Ringgit rallies as Syria concern eases
Malaysia’s ringgit had its biggest two-day advance since May as speculation the US will hold back from a military attack against Syria fueled demand for emerging-market assets.
The MSCI Asia Pacific index of stocks climbed for a ninth day, the longest rally this year. Russia’s bid to get Syria to surrender its chemical weapons is a "potentially positive development" that could avert a US strike, President Barack Obama said in an interview with NBC News yesterday. The ringgit dropped 6.7 per cent this year and Malayan Banking Bhd forecast in a report yesterday the weakness will boost the nation’s exports, which rebounded in July after a five-month contraction.
"A lot of currencies that have been under pressure are seeing some of the selling abating," said Nick Verdi, a foreign-exchange strategist at Barclays Plc in Singapore. "There’s more positive risk appetite generally."
The ringgit strengthened 0.4 per cent to 3.277 per dollar as of 4.19pm in Kuala Lumpur, according to data compiled by Bloomberg. It climbed 1.5 per cent in two days. One-month implied volatility, a measure of expected moves in the exchange rate used to price options, fell 30 basis points to 9.6 per cent.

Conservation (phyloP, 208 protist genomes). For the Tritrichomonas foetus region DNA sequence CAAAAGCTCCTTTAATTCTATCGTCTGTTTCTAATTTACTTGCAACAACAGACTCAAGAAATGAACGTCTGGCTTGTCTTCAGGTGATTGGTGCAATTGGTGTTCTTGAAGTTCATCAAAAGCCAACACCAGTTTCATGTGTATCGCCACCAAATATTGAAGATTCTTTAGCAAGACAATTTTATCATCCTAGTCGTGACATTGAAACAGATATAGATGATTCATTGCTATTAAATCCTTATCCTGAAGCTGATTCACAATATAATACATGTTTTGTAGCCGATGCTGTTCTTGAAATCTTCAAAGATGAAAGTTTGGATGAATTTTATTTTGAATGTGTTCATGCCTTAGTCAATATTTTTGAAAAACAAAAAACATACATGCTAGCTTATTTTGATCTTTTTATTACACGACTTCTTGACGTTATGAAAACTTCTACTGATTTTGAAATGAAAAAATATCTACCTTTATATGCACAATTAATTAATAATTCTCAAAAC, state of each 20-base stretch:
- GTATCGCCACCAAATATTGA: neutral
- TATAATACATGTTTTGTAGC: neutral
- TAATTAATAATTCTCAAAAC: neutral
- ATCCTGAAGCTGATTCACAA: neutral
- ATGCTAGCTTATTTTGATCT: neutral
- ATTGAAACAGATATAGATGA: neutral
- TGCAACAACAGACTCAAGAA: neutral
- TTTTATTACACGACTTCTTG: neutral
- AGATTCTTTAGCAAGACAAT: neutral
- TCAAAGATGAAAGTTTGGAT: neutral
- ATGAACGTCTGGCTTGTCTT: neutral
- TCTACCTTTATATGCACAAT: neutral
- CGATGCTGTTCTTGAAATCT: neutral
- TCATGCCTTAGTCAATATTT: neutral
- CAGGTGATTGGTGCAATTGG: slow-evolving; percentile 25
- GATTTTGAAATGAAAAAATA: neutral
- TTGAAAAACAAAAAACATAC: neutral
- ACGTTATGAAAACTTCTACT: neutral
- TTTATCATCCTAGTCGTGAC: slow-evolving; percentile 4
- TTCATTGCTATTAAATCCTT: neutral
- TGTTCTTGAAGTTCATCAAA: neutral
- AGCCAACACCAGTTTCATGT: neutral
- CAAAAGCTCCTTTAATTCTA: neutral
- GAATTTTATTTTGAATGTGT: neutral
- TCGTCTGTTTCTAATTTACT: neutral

A government report tomorrow may show factory output rose 4.9 per cent in July from a year earlier, after climbing 3.3 per cent in June, according to the median estimate of economists surveyed by Bloomberg.
The "immediate" export outlook for August is "positive" amid a competitiveness boost from the weaker ringgit and improving commodity prices, according to the Maybank report, whose authors included Suhaimi Ilias, the Kuala Lumpur-based chief economist. The lender expects economic growth to quicken to 4.8 per cent in the second half from 4.2 per cent in the first six months.
Government bonds advanced. The yield on the 3.26 per cent notes due March 2018 dropped one basis point, or 0.01 percentage point, to 3.59 per cent, according to data compiled by Bloomberg.-- Bloomberg